A very rocky and steep climb sees us crown Yuruga Hill. Our trip companions, Adrian and Leanne, earned its naming rights a few years back… in the first tourist vehicle to ascend the new track Warren had somehow managed to bulldoze. Yuruga means ‘extensive view’ in Aboriginal. And the views are to die for. The Ridge Top Track follows along, and down, a spectacular ridge. At times you find yourself looking along your bonnet and searching for the track. The climb down is intense, and does have us wondering if we dare face what’s ahead – the notorious Billy Goat Ridge. Don’t panic though, if the seatbelt-hanging down the Ridge Top has had you (or your passengers) looking for a clean pair of daks, there is an escape track on this side of the range.
The thing about Billy Goat Ridge Track is that, once you are committed, you need to keep going. There’s no turning around or backwards gear here. This would be the fourth ascent for our 4X4 friends, but at its completion even they commented that it was the most ‘difficult’ condition they had seen it in. And there is the clincher. As with all four-wheel driving, you need to get out of the driver’s seat and have a good look (and do a few track repairs) because conditions change. It is not so much that any one element is horrendous; it’s that there are so many elements, one after the other, on a very steep hill.
Adrenaline pumping and heart racing, this track is a challenge for driver and vehicle (and co-pilot, if they haven’t escaped under the guise of taking some video). Rock ledges, stone steps, holes after holes, and a decent climb. I can honestly say it was one of the hardest tracks I’ve ever done.
We loved hiking deep into the gorge of the stunning Hidden Valley, and Bendleby is also a mountain biker’s dream. There’s abundant wildlife and birdwatching. A highlight for me was rock hopping up the steep Link Track. On getting out at the top, we found ourselves staring almost eye to eye at a wedgetail eagle that happened to be soaring on a thermal at this height. Only fleetingly, and no time to get the camera… but a magical encounter. You must see Bendleby. But remember, the Flinders Ranges is addictive. One taste and you’ll be yearning for more… or searching goat videos!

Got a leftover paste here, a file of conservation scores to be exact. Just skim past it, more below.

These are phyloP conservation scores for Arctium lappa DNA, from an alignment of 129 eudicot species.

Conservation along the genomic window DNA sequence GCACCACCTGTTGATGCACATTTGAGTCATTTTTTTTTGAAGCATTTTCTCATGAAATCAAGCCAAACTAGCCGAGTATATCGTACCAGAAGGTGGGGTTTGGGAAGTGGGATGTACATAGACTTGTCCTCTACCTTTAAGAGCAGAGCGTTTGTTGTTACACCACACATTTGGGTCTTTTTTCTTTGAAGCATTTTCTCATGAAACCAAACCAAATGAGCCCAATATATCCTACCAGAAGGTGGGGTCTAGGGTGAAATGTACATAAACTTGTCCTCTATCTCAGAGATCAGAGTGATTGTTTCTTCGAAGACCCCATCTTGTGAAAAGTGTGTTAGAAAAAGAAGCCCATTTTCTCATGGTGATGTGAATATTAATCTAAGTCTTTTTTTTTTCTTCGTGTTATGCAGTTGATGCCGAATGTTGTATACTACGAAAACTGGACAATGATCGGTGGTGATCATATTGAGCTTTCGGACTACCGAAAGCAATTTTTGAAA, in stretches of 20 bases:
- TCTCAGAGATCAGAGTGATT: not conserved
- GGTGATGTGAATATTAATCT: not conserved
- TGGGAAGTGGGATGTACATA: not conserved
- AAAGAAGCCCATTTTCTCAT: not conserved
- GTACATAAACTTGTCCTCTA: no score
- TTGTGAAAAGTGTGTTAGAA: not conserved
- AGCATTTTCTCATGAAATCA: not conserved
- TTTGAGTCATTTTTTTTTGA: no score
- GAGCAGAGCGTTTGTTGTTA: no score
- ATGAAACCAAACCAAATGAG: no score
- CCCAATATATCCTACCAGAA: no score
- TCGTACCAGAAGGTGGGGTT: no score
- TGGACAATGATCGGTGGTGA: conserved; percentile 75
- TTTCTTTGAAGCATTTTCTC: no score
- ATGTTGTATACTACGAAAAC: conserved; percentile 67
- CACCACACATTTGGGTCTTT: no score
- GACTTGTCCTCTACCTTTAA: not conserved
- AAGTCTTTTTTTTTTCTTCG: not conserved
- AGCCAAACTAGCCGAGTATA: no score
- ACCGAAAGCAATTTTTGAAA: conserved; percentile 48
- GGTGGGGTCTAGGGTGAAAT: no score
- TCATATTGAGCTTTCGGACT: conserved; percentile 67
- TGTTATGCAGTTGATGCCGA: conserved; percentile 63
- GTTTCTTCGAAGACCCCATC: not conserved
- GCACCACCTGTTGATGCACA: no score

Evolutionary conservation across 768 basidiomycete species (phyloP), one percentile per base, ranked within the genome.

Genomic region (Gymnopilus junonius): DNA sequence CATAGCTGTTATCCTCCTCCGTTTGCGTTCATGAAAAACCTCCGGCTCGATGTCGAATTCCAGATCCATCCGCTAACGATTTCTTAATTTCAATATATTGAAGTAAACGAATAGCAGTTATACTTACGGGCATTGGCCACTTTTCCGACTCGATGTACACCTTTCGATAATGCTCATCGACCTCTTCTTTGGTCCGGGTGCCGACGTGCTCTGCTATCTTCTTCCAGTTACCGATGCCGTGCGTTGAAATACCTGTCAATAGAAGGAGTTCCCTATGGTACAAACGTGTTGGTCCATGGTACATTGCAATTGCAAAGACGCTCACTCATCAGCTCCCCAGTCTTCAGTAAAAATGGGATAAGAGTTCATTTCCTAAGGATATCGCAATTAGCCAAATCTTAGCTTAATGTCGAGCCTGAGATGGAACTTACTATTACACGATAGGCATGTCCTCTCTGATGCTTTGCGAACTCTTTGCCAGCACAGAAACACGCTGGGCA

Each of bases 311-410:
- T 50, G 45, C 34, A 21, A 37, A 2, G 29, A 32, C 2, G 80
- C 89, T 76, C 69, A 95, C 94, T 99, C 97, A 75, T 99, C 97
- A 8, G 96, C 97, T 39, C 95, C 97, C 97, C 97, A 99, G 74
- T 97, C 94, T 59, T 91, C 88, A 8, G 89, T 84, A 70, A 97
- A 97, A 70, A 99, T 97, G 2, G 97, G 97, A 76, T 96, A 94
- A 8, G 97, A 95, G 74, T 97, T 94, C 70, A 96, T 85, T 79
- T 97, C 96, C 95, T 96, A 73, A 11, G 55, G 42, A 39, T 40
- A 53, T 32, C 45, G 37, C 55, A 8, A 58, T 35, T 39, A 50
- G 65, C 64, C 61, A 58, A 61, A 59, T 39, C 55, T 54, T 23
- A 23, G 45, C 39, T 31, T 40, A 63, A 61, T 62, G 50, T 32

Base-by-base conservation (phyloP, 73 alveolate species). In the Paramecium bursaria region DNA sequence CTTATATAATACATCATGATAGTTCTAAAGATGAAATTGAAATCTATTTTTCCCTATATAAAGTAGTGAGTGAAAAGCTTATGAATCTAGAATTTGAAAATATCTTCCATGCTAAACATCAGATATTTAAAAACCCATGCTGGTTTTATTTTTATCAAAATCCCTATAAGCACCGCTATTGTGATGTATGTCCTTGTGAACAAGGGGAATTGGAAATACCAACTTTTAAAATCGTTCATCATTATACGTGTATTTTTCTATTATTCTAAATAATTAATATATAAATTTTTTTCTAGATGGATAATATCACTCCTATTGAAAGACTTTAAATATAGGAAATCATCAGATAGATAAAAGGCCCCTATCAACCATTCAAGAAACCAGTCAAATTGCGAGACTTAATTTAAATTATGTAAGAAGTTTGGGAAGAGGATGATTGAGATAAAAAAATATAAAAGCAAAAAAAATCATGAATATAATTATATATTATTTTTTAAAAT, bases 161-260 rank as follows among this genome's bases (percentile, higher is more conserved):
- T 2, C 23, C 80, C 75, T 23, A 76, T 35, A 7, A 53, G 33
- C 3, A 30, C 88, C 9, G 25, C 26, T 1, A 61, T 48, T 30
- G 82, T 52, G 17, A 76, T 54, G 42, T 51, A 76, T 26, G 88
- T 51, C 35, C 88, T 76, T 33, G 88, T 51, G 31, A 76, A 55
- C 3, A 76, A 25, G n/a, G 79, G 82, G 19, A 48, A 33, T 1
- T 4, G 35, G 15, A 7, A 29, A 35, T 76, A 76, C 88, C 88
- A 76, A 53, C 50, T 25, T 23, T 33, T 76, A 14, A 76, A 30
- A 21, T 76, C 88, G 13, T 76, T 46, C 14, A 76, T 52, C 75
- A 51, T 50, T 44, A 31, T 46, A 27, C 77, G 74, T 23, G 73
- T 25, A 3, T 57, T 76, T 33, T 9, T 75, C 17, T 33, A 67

Bendleby Ranges is a working station located 320km north of Adelaide in the southern Flinders Ranges. A perfect destination for a long weekend, or a week of awe-inspiring rugged brilliance interspersed with adrenaline pumping four-wheel driving and campsite bliss.
All 4WD levels from low to high difficulty – a great place to cut your teeth initially and build up your skills and confidence to tackle some full-on off-road challenges. Lower your tyre pressures and have a go on the training track.
When to visit
Autumn through to spring will see you avoiding the ferocious summer heat. Be prepared for potential icy nights under the crystal-clear skies. Check local road conditions before departing. Occasional rain may see the creeks running, resulting in fun water crossings.
Fuel and supplies
Orroroo is 50km away and has diesel and unleaded fuel during weekday business hours. There is a well stocked general store, a butcher, several cafes and a country pub. Bendleby Ranger’s office has ice, long-life milk and frozen bread (and even some wines, ‘Bendelbee’ honey and kangaroo mettwurst – yum).
Where to stay
You’re spoilt for choice at Bendleby Ranges – from homestead and shearers’ quarters accommodation or powered campsites with showers, through to (our recommendation) remote campsites supplied with cut firewood and a long-drop loo. Camping fees (from $20/adult and $5/child per night) and vehicle fees ($85 for length of stay) apply. Bookings are required.